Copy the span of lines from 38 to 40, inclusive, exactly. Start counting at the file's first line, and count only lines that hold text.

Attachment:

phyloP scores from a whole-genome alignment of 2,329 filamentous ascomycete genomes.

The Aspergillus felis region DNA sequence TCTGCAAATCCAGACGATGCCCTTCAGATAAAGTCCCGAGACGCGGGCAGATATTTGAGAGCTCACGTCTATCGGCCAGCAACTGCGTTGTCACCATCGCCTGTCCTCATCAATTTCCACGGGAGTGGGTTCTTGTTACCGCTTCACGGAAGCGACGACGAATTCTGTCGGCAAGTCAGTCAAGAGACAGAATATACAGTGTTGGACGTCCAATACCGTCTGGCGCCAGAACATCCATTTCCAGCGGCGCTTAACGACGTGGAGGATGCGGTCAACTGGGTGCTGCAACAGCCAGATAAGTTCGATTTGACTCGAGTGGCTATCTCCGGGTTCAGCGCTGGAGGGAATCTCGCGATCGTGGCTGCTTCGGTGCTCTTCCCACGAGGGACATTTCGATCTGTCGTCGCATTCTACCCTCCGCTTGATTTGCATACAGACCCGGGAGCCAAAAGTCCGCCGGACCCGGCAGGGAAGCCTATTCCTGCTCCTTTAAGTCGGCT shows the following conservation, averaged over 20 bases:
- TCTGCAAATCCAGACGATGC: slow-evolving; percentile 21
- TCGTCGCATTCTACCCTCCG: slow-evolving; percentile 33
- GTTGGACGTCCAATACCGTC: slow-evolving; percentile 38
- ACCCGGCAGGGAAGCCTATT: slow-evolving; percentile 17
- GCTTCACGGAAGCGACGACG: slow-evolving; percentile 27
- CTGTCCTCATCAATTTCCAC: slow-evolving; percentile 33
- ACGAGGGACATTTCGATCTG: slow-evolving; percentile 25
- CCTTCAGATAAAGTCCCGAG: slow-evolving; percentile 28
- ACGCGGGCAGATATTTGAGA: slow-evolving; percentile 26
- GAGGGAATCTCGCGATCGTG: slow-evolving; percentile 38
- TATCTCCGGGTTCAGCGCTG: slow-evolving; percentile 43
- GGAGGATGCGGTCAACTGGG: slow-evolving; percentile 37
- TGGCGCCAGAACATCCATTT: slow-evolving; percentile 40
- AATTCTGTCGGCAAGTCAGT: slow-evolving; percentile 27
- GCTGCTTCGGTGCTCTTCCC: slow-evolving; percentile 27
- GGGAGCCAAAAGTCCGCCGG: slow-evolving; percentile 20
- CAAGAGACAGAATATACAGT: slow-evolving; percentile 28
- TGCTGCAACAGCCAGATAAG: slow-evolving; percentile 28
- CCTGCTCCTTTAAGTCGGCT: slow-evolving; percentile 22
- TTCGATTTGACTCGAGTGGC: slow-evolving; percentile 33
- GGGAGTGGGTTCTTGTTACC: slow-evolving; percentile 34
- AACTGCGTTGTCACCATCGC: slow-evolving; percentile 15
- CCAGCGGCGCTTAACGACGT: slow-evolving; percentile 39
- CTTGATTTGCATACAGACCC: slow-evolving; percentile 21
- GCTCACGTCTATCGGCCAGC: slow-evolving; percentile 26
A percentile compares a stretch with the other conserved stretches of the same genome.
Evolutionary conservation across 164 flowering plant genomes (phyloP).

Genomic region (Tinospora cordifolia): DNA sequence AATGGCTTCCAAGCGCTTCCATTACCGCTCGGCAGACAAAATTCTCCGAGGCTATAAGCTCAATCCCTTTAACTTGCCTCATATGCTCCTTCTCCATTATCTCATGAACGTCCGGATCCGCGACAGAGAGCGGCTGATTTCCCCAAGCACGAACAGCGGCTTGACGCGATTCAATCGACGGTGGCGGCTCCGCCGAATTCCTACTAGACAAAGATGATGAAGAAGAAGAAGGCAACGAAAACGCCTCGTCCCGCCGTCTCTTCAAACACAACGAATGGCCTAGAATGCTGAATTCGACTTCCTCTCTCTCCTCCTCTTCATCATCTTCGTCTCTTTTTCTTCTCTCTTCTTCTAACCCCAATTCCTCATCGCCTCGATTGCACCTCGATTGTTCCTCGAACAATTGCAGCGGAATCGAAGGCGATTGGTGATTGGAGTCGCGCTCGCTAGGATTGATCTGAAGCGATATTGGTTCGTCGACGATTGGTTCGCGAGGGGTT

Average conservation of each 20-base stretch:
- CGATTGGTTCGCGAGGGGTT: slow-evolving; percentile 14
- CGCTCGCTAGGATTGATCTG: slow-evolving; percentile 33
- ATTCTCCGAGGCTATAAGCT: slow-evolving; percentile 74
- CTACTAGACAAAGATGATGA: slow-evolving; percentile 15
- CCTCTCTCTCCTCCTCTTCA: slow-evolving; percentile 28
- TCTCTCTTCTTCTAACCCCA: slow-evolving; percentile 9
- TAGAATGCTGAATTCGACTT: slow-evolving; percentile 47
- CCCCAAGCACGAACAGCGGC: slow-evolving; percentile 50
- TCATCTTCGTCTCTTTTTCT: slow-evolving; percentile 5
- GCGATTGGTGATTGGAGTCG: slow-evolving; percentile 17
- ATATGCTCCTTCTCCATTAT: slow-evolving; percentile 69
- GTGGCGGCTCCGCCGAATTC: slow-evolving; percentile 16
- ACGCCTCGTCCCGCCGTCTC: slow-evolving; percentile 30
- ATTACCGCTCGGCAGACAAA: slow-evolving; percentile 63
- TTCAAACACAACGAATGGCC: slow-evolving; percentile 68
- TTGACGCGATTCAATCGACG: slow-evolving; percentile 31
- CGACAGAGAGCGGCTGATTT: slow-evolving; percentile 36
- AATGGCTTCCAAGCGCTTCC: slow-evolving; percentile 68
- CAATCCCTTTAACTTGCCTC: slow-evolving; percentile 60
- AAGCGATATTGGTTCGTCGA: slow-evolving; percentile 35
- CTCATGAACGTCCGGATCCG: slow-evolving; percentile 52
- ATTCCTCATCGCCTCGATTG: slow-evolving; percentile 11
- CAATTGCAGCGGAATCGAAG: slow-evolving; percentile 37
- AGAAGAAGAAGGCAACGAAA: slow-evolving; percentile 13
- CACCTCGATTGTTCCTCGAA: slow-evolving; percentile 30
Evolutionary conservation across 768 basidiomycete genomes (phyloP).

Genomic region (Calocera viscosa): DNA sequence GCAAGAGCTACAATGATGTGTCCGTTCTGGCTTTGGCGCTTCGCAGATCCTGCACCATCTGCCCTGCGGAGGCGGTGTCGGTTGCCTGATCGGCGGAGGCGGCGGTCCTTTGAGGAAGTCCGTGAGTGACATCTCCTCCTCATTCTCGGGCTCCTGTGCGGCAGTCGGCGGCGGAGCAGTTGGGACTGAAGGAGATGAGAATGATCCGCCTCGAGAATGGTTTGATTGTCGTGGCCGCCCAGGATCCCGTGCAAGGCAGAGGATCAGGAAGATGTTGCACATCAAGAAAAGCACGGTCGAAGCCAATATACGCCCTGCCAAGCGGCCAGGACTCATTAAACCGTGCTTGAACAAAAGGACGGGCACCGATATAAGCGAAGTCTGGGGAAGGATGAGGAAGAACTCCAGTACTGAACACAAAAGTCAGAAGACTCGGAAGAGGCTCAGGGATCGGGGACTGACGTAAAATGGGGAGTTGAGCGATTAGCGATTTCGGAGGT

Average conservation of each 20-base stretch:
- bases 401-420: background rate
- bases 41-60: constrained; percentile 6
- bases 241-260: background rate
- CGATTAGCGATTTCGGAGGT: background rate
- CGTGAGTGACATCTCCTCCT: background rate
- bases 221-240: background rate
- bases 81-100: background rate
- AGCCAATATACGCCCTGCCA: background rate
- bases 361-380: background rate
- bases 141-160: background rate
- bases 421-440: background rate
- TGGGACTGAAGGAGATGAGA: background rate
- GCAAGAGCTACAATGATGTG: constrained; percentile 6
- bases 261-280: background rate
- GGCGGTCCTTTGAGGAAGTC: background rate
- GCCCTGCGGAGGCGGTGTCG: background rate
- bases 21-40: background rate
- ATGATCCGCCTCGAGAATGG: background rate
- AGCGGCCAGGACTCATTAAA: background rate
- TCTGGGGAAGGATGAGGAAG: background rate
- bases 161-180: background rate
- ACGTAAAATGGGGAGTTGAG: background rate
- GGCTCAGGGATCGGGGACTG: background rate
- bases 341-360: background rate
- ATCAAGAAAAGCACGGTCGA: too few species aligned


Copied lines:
- TAGAATGCTGAATTCGACTT: slow-evolving; percentile 47
- CCCCAAGCACGAACAGCGGC: slow-evolving; percentile 50
- TCATCTTCGTCTCTTTTTCT: slow-evolving; percentile 5